DOH: Community Transmission Is Cause Of Rising COVID-19 Casesby SmartParenting Staff .
We all went into lockdown, hoping COVID-19 will help the government isolate cases and contain outbreaks. Flatten the curve, so to speak. That is why our community quarantine had levels (ECQ and then GCQ), there were checkpoints, and you needed documents for travel, among other restrictions.
When we went into GCQ and began easing restrictions, many of us hoped that perhaps it was the start of a (very slow) return to what life was before the quarantine. Unfortunately, the Department of Health confirmed community transmission was contributing to the rising COVID-19 cases, as the Philippine News Agency reported. We are now past 50,000.
What is community transmission
According to the Philippine Star, DOH Undersecretary Maria Rosario Vergeire said the the Department of Health (DOH) could no longer see the link of current COVID-19 infections to any positive case.
“This means that the infection is coming from everywhere,” the daily newspaper added.
“We call it ‘community transmission.’ Most of what’s happening right now is because of community transmission,” Vergeire was quoted as saying.
Community transmission is terrible news because it means there is “no clear source of origin of the infection in a new community.”
If COVID-19 cases occur in people of a specific municipality, but they did not have known contact with those from hotspots like Metro Manila, that’s community transmission. It is not easy to contain because you don’t know, or it is unclear where people picked up the virus. Do not forget another awful thing about COVID-19: You can have it and not show any symptoms (asymptomatic).ADVERTISEMENT - CONTINUE READING BELOW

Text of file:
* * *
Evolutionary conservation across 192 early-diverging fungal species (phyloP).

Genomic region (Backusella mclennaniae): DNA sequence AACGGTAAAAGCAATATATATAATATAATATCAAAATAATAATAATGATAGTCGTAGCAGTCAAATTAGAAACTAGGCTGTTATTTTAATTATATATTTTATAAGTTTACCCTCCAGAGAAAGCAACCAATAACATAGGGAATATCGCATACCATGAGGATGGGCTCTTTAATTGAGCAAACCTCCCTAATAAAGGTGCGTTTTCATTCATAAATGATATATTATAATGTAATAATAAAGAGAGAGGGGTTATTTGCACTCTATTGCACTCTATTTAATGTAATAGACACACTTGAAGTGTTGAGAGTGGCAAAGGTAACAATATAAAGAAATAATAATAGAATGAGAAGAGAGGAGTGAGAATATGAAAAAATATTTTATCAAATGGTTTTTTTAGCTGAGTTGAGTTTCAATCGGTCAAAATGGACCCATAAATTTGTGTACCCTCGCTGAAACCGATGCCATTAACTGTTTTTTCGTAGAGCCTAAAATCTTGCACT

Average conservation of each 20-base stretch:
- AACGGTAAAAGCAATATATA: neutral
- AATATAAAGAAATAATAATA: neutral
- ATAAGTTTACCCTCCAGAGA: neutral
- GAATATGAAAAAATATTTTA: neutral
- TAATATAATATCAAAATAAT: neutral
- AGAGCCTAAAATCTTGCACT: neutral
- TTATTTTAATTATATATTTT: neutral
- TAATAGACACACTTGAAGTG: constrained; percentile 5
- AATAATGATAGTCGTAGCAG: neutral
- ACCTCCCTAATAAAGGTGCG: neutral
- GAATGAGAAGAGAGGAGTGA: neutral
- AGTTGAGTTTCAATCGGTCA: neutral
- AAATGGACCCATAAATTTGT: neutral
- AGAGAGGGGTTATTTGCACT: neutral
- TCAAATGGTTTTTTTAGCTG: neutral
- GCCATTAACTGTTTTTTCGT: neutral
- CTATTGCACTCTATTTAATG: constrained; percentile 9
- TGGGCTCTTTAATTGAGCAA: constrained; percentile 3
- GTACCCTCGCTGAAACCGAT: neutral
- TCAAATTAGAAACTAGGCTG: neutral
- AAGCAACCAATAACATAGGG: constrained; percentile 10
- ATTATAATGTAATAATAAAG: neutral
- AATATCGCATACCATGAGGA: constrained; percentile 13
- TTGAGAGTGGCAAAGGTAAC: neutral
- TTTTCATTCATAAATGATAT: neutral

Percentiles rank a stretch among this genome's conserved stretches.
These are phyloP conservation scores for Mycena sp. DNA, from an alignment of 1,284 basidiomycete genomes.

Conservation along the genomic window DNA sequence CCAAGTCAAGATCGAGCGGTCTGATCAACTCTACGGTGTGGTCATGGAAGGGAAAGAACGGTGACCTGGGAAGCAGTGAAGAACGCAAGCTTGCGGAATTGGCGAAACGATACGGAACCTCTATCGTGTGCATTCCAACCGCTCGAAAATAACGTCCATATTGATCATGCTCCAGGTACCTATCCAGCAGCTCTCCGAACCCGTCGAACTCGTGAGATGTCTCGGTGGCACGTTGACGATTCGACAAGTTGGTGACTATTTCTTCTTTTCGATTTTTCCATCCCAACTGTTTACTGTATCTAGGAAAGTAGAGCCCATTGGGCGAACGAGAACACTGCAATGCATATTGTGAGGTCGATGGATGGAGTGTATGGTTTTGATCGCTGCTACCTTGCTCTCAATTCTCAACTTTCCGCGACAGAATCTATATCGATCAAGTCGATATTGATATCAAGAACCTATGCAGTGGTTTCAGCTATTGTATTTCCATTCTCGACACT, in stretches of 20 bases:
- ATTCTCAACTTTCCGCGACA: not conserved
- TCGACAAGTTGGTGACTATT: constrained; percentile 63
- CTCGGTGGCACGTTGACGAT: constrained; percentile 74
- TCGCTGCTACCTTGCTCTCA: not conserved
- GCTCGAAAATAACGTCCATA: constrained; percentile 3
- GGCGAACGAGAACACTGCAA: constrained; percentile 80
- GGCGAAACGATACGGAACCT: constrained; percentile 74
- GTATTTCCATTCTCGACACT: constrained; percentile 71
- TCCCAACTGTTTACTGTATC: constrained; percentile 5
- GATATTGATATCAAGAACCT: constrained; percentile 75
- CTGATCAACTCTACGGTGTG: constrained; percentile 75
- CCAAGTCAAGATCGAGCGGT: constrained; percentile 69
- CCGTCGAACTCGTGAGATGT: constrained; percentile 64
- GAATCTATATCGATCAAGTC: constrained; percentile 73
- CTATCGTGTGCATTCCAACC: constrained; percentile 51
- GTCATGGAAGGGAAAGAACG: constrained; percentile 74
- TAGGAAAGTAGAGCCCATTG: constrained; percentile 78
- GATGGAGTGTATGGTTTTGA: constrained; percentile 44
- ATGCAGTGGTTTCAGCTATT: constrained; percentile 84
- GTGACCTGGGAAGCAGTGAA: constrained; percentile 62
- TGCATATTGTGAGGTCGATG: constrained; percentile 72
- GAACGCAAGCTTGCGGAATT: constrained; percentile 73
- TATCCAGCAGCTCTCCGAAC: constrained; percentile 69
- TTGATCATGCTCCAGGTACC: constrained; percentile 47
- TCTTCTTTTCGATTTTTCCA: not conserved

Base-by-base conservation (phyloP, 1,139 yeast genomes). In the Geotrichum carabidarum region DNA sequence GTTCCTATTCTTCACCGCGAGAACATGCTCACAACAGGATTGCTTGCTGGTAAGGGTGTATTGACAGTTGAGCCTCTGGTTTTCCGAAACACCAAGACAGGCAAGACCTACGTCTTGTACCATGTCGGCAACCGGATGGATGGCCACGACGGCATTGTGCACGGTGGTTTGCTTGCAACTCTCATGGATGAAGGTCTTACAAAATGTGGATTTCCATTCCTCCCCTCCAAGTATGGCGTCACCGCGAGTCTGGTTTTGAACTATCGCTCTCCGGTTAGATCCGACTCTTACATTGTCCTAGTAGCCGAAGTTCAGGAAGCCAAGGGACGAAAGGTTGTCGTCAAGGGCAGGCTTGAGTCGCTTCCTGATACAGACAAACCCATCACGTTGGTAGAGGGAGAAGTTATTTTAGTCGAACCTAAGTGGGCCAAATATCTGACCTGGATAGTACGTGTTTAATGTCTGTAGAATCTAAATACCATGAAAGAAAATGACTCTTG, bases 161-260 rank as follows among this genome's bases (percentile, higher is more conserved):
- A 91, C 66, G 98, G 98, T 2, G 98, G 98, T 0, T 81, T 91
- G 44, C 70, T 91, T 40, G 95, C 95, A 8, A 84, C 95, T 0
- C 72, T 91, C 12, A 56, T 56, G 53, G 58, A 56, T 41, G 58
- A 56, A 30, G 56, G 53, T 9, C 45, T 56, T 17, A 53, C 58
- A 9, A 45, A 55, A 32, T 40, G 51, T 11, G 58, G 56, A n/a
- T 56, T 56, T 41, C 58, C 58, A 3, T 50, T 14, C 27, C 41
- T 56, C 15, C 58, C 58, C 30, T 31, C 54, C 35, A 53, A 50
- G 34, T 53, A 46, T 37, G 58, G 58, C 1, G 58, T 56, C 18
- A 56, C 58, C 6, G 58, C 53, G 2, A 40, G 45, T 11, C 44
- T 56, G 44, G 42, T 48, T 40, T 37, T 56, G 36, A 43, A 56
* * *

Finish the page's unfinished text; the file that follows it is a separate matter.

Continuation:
How to protect yourself from an airborne virus
So what can we do? Well, we keep doing what have done since we found out about COVID-19.
“It may sound repetitive but we will not stop reminding everyone to wear masks, observe physical distancing, sanitize. This is DOH’s call to everybody, whether you be in the private or public sector,” Vergeire said.
And in case you missed it, 239 scientists said evidence strongly suggests coronavirus may be airborne. So when you talk, exhale or sing , you expel droplets or aerosoles. If you have coronavirus, you’re spreading the virus via these droplets.
If the coronavirus is airborne (it can be transmitted through aerosols and stay in the air), we put ourselves at risk in crowded indoor spaces where there is no fresh air, a New York Times article said. That makes wearing a mask vital, even when physical distancing is observed.
An aerosol expert NYT interviewed suggested opening windows and doors whenever possible to “avoid recirculated or stagnant air, the kind you’d get in public bathrooms or offices.”
“Public buildings and businesses may want to invest in air purifiers and ultraviolet lights that can kill the virus,” the article added.
And, finally, continue to stay put wherever you are whenever you can. Every day that we stay home minimizes our risk of getting infected and those we come into contact with.
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